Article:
Introducing Braintree.js

When you're processing credit card payments, PCI compliance can be a drag. Even if you're not storing credit card data in your system (which you shouldn't be), you'll still be subject to a large amount of PCI scope if raw credit card data passes through your system at all. This can mean audits, fees and other undesirable things.

In the past, Braintree provided Transparent Redirect (TR) to our merchants as a tool to greatly reduce PCI scope. With TR, credit card data is passed directly to Braintree's servers, meaning no credit card data passes through merchants' servers at all. When we launched it, TR was a massive improvement on the status quo and has worked wonderfully for thousands of merchants. However, TR isn't all sunshine and rainbows. Because the form posts directly to Braintree's servers, it can be difficult to perform complicated validations on the data without lots of client side javascript or splitting your payment flow into two steps. Also, because it requires posting a form to an external service, it can be difficult to write automated tests for TR flows.

Today, we're announcing Braintree.js. It allows merchants to reduce their PCI scope in a flexible and testable manner.


How it Works

Braintree.js uses asymmetric encryption to prevent raw credit card data from passing through merchants' servers. It intercepts a form submit in the browser that contains sensitive data, encrypts that data with a public key provided to merchants by Braintree and then submits the form with the encrypted data to the server. Braintree retains the private key of the key pair so that merchants are unable to decrypt the encrypted fields server-side. Any string field in Braintree's API can be encrypted and encrypted values can be transparently dropped into any API call (we'll see how this helps testing later).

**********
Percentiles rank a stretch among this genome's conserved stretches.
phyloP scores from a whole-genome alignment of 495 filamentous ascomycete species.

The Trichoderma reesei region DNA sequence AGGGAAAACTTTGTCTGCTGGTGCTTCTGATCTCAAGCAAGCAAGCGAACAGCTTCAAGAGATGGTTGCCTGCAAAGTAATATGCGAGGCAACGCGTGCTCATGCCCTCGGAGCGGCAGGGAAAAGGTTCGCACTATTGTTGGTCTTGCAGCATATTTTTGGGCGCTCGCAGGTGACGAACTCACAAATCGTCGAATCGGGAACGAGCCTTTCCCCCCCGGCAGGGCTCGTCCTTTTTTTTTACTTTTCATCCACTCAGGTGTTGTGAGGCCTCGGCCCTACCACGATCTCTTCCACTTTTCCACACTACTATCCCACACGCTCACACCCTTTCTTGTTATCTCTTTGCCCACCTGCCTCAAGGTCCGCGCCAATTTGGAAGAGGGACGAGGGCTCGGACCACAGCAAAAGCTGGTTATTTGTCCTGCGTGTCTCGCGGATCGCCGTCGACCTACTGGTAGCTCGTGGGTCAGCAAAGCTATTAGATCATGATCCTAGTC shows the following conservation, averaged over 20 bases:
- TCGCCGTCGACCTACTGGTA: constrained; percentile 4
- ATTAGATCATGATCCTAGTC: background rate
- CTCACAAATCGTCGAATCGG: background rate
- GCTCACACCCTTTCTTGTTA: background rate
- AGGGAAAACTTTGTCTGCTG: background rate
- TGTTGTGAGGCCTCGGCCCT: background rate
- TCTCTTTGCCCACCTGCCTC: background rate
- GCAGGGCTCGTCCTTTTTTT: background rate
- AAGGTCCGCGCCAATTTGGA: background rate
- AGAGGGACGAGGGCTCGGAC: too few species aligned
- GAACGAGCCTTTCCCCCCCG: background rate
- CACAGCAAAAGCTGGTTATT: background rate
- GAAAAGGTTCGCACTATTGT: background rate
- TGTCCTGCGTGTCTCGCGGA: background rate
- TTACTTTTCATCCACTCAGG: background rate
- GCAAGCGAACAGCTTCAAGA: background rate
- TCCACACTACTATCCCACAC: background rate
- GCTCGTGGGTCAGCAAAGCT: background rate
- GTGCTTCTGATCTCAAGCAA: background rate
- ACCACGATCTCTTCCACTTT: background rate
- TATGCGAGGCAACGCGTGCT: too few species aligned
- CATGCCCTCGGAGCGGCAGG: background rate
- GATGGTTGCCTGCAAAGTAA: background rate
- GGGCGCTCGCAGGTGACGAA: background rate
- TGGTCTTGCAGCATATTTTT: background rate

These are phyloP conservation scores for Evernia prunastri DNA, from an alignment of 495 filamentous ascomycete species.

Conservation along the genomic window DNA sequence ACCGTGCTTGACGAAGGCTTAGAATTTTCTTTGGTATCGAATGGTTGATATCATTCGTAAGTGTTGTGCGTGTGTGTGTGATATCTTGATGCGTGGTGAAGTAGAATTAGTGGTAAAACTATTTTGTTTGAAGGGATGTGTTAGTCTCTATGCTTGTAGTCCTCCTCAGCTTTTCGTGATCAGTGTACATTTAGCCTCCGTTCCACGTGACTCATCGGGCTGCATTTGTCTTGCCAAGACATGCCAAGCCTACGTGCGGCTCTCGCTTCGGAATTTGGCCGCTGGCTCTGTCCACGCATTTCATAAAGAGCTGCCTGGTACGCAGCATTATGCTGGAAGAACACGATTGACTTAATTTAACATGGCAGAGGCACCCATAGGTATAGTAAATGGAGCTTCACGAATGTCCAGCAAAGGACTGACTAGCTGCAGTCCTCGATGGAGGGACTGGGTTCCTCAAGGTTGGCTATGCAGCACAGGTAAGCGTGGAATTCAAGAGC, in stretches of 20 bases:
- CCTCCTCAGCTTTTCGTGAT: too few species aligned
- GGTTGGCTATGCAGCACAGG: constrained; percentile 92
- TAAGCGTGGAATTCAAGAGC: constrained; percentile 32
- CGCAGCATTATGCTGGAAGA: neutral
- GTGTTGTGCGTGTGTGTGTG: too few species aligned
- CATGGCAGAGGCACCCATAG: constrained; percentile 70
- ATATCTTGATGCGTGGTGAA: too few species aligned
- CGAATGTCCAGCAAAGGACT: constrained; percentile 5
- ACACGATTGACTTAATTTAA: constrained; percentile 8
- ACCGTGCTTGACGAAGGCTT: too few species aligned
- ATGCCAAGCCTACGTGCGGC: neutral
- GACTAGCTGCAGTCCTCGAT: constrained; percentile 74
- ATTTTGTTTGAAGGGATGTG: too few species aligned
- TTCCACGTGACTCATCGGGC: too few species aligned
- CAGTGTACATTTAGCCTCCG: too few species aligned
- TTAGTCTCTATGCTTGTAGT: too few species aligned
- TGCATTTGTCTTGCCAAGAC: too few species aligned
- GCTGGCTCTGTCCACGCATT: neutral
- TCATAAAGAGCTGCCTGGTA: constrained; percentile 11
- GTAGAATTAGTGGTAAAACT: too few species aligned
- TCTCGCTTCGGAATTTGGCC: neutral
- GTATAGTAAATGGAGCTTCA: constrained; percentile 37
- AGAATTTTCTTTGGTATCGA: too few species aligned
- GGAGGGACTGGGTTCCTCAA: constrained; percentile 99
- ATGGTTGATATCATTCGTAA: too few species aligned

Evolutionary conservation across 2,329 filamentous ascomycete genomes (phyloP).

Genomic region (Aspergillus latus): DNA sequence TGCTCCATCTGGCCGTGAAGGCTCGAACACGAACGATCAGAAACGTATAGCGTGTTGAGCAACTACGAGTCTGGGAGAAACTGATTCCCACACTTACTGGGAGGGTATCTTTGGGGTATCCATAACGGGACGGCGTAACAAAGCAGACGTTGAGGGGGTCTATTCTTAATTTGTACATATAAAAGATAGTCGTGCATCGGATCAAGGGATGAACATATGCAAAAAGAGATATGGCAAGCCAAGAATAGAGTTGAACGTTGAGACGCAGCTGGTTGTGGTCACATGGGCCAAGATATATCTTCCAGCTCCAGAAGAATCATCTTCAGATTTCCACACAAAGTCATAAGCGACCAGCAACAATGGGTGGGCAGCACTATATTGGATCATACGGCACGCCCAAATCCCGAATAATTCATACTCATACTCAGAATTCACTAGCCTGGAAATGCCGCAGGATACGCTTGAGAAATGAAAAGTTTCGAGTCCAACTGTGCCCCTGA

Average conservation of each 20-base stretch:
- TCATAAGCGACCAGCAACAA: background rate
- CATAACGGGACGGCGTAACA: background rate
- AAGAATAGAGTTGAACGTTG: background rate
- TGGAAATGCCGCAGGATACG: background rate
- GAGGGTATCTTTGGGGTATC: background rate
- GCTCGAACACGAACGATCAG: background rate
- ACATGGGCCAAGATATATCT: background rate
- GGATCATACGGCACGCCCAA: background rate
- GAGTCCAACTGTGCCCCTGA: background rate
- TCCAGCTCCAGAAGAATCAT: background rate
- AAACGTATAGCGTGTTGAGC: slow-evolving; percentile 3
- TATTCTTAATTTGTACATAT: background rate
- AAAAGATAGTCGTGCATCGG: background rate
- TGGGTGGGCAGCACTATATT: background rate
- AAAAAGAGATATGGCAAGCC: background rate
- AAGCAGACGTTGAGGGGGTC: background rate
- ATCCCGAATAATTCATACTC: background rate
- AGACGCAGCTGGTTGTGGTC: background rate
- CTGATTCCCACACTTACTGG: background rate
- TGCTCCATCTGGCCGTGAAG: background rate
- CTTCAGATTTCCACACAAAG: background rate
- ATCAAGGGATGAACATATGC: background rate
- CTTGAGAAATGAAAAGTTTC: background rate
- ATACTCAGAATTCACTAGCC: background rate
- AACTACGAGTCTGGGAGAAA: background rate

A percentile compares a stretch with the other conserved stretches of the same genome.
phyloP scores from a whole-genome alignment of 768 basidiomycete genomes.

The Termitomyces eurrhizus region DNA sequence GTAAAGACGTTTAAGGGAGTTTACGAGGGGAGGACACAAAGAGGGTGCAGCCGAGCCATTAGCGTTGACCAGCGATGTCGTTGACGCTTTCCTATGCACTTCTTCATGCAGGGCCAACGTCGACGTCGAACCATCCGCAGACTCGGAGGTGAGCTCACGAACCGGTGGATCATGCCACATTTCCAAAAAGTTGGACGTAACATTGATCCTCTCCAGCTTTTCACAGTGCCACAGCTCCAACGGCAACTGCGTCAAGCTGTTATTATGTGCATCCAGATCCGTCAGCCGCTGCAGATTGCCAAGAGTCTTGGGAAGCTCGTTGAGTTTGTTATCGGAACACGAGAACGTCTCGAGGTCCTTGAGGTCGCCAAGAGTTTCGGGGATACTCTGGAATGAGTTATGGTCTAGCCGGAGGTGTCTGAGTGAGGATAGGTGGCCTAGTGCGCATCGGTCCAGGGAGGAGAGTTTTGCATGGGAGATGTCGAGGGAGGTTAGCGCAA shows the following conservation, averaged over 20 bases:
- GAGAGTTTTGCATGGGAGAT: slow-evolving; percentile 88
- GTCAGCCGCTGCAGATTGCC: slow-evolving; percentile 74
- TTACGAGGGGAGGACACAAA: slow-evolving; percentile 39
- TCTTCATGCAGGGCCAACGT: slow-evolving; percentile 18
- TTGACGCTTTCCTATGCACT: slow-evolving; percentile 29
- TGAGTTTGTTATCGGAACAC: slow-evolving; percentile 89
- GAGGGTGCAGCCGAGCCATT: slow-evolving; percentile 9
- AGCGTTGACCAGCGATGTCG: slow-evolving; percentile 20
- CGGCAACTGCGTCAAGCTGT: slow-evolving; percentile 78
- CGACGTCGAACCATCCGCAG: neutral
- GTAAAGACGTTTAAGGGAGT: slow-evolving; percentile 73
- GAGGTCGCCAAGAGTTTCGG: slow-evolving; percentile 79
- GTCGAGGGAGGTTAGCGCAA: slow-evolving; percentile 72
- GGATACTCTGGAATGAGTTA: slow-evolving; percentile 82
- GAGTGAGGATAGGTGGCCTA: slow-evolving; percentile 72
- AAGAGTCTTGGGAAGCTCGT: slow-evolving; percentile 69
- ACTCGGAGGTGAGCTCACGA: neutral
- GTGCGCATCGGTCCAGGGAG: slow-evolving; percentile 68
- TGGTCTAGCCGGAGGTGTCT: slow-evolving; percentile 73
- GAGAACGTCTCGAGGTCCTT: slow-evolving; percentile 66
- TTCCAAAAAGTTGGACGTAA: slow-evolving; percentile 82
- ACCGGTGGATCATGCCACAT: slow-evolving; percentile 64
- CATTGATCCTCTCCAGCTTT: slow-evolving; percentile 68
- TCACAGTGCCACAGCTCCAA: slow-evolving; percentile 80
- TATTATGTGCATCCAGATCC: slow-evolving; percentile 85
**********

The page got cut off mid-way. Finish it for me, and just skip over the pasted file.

Braintree.js differs from other libraries that provide tokenization in the browser because it does not add dependencies to external services in client side code. It allows a merchant to simply encrypt the data in the browser, then pass it to their server and call existing Braintree client library functions.

Below is a simple example of using Braintree.js to encrypt sensitive values in a form.

  <head><title>Braintree Payment Form</title>  </head>
    <h1>Braintree Payment Form</h1>
      <form action="/create_transaction" method="POST" id="braintree-payment-form">
        <p><label>Card Number</label>
          <input type="text" size="20" autocomplete="off" data-encrypted-name="number" />
          <input type="text" size="4" autocomplete="off" data-encrypted-name="cvv" />
        <p><label>Expiration (MM/YYYY)</label> 
          <input type="text" size="2" data-encrypted-name="month" /> / 
          <input type="text" size="4" data-encrypted-name="year" />
        <input type="submit" id="submit" />
<script type="text/javascript" src=""> </script> <script type="text/javascript"> var braintree = Braintree.create("YourClientSideEncryptionKey") braintree.onSubmitEncryptForm('braintree-payment-form'); </script> </body> </html>

You simply annotate the inputs you want to encrypt with the "data-encrypted-name" attribute and then call "onSubmitEncryptForm" with the form's id. That's all there is to it.


Remember, you should always serve your payments form and submit information to your server via HTTPS. HTTPS protects sensitive data in transit from bad actors while Braintree.js protects you from expanding PCI scope. Also, be mindful about third-party javascript you include in your application as it has access to all information in the DOM.


Because there is no dependency on external systems in the client's browser, merchants have the flexibility to include Braintree.js into almost any existing workflow. The example above shows a drop-in solution for encrypting and submitting a form, but if your process is more complex Braintree.js provides access to lower-level encryption APIs and can easily be used in an AJAX payment flow.

Ease of Testing

Testing actions that accept input from a Braintree.js powered form is simple because of an important design decision: any string value in the Braintree API can be transparently replaced with encrypted data. For example, the following ruby code would work when provided with a plain text testing credit card number or an encrypted credit card number.
  :amount => "100.00",
  :creditcard => {
    :number => params[:number],
    :expirationdate => params[:expiration_date]

This means you can write automated tests that exercise this action without the browser being involved. When encrypted form posts from the browser hit the same action, no code changes are necessary. Just make sure that in your view you don't add a "name" attribute to any form fields that have a "data-encrypted-name" attribute because we don't want these fields submitted with the form.

Try It

If you like what you see, sign up for a free Braintree sandbox account and check out the developer documentation. We think you'll enjoy it!

Drew Olson Drew is a Principal Engineer at Braintree. More posts by this author

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